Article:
5 Top Reasons Why Your Pet Health Care Bill is Rising

5 Top Reasons Why Your Pet Health Care Bill is Rising

The obvious benefits of owning a pet can’t be understated. The Human-Animal Bond Research Institute (HABRI) maintains that bonds created between humans and their pets yield varied health benefits.

However, a significant number of pet owners fear they cannot afford medical expenses if their pets unexpectedly fell ill or got into an accident.

Pet Health Care Bill is Rising

1. Pet Spending on The Rise

According to the American Pet Product Association (APPA), Americans spent approximately $18 billion on pet healthcare in 2019 alone. In fact, pet spending grew faster than other categories in pet spending with a growth rate of 6.1% per year. But why has pet healthcare become so expensive?

Millennials and Generation Z are arguably the highest demographic cohort in pet ownership. They have caused a change in perceptions of the role of pets within families. Pets are increasingly being seen as part of the family, decisions in health care spending are likely to have emotional considerations similar to human healthcare decisions. Pet owners would, therefore, be willing and ready to pay more to receive appropriate care.

2. Pet Care Treatment is High

Pet healthcare has become even more demanding than human healthcare. For instance, the cost of a dog’s treatment would cover expenses for vaccination, routine physical exams, parasite control, disease screening, vitamins, supplements, and other drugs. You can see why the aggregate final cost of care would be alarming if all the demands are met.

The cost of running a veterinary service also translates into the final pet healthcare expenses. A dedicated pet healthcare facility needs just as much support staff as hospitals, from receptionists to laboratory technicians. Other than the labor costs, return on investment is a valid business expectation and a veterinary service would not be different.  Vets spend a lot of money in training; this together with other overheads associated with running a vet clinic will be recouped in the calculation of the final cost of care.

3. Negligence

Another factor for expensive pet healthcare is the cost of insurance for professional indemnity for vets in case of negligence. Because of the emotional bonds between pet owners and their pets, more scrutiny is likely to be carried in cases where procedures backfire. This would expose the vet to various costs in damages for professional negligence when proved. This cost of insurance, when factored in, will also increase the cost of care.

4. Rise in Technological Care

Technological innovations seen in the human medical field have also been spread in the advancement of veterinary healthcare technology. Be it imaging technology or other physiological monitors used for diagnostics, this change in veterinary technology means complicated procedures can now be performed making them very expensive.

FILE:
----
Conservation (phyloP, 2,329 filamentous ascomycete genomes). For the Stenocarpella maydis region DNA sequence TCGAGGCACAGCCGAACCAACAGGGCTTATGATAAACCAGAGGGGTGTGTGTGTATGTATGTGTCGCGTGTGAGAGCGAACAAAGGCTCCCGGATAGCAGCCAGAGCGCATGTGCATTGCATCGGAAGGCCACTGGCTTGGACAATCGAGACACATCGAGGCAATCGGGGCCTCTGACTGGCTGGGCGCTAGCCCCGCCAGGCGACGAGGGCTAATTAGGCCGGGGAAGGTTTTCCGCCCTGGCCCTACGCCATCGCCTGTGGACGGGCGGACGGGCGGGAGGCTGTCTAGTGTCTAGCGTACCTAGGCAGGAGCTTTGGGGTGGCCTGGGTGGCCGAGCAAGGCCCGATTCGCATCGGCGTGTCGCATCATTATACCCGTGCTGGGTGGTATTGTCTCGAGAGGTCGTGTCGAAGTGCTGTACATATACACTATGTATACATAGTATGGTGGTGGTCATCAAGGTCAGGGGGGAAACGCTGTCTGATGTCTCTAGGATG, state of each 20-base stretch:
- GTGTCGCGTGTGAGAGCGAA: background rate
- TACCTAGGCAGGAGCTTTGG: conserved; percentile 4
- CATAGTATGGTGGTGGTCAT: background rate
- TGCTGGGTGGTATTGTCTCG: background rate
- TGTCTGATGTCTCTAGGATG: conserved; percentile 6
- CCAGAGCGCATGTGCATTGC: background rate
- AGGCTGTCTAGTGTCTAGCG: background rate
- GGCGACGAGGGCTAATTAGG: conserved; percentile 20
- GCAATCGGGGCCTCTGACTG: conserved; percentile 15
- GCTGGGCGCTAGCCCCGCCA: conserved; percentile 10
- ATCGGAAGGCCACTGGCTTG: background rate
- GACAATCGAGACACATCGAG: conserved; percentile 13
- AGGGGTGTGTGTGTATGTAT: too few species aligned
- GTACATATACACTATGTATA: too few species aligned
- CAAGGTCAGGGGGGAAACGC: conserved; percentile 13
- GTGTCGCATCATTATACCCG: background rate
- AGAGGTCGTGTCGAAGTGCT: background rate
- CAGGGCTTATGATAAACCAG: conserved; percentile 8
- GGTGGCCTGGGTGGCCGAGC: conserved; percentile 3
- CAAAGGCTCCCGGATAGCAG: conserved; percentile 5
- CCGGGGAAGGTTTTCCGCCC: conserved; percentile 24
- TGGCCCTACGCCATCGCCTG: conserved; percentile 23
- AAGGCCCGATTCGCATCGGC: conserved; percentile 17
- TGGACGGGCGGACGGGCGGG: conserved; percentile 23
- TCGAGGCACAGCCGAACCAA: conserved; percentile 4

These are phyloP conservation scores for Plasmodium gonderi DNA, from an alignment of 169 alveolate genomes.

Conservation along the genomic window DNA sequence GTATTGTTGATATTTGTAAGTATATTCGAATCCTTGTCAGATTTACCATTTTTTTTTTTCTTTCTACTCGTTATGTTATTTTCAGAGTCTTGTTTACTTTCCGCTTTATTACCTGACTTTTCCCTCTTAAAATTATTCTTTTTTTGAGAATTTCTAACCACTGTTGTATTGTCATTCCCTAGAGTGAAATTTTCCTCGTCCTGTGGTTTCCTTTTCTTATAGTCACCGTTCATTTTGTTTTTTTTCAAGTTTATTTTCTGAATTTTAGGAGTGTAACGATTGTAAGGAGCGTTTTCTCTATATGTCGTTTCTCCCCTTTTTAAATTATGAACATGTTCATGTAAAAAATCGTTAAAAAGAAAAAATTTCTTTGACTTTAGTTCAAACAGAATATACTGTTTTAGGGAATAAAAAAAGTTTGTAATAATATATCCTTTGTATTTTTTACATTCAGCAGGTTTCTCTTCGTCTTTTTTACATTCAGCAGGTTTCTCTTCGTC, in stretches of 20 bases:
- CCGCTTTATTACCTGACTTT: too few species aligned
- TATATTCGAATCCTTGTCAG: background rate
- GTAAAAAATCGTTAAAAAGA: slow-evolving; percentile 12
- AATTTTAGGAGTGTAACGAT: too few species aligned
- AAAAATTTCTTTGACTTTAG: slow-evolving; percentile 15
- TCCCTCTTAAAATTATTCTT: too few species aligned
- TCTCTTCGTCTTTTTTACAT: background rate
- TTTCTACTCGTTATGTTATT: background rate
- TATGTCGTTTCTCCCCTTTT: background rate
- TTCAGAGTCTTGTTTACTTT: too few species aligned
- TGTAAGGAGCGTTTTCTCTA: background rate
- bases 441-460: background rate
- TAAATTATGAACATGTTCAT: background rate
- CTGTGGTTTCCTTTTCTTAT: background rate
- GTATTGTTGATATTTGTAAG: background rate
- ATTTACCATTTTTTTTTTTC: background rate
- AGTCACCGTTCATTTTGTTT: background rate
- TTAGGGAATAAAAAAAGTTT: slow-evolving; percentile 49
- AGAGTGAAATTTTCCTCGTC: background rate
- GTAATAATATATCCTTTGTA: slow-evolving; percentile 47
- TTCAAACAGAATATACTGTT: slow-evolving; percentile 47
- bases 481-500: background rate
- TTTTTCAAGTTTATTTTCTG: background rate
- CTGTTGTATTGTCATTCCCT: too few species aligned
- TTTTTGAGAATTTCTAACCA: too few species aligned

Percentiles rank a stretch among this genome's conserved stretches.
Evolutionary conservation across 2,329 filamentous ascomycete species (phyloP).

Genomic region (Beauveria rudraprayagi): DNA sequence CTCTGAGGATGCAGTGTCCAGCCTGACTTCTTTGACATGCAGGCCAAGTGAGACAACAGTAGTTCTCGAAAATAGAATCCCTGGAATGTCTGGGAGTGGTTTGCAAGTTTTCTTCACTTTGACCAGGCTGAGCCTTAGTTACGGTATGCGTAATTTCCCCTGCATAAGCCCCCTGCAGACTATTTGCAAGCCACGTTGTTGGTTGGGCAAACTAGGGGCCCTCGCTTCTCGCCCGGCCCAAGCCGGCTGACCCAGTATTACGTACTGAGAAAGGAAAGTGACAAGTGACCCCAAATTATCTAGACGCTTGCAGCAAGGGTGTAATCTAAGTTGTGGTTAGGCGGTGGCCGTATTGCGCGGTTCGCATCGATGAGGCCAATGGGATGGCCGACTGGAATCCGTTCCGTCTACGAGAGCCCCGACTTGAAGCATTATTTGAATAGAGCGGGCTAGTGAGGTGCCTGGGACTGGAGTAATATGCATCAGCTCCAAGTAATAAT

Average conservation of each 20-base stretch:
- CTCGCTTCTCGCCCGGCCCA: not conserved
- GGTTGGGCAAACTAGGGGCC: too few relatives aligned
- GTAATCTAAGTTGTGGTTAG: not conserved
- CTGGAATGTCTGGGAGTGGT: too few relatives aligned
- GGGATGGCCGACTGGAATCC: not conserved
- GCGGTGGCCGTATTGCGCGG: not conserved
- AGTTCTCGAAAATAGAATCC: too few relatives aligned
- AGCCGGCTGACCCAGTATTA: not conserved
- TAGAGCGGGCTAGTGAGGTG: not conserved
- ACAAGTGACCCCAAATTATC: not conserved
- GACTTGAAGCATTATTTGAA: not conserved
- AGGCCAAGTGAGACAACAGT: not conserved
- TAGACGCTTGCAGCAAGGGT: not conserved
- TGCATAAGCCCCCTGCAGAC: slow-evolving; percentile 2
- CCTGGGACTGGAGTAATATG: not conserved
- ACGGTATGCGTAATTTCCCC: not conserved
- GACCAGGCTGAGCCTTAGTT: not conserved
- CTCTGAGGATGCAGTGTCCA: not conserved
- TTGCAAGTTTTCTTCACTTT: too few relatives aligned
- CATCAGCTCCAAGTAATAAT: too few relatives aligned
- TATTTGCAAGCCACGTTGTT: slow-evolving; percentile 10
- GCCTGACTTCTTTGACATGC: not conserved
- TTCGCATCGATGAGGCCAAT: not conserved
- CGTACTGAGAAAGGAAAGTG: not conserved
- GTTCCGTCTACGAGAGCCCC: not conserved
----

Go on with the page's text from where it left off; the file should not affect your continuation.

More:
Other than the technology, some pets require specialist care ranging from nutritionists, radiologists, or toxicologists. When specialist care is needed, pet owners will part with large sums of money in healthcare costs.

5. Rise in Medication

Finally, compounding in the expensive pet healthcare is the pharmaceutical products and other supplies used in a vet service. Due to growing demand, large Investments have been made in the developing, testing, approval, and distribution of pharmaceutical drugs leading to high consumer cost.

Some of the procedures previously preserved for human healthcare are now found in veterinary facilities such as human healthcare like MRI scans, orthopedic surgery, and chemotherapy, so when you think about your own expensive healthcare, you can imagine there would be a similar cost of care for your pet.

There aren’t anything pet parents wouldn’t do for their pets and that includes the best healthcare to help their beloved pets live long healthy lives. We now have the best facilities, drugs, and medical procedures to help pets live longer, healthier lives, and occupy a more central role in our lives. This has resulted in higher veterinary bills.

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Founder, Editor-In-Chief // A native Angeleno. John studied engineering at UCLA; founded Schmoozd, an offline social tech networking event in LA with 30,000 subs; ran a startup accelerator (StartEngine). Worked for several major brands like Toyota, DIRECTV, Hitachi, ICANN, and Raytheon. A mentor at Loyola Marymount University (LMU) Entrepreneur School, Dr. David Choi. And advises a dozen local LA startups building amazing tech in various industries; and invested in some. // Let's Connect: john@lastartups.com

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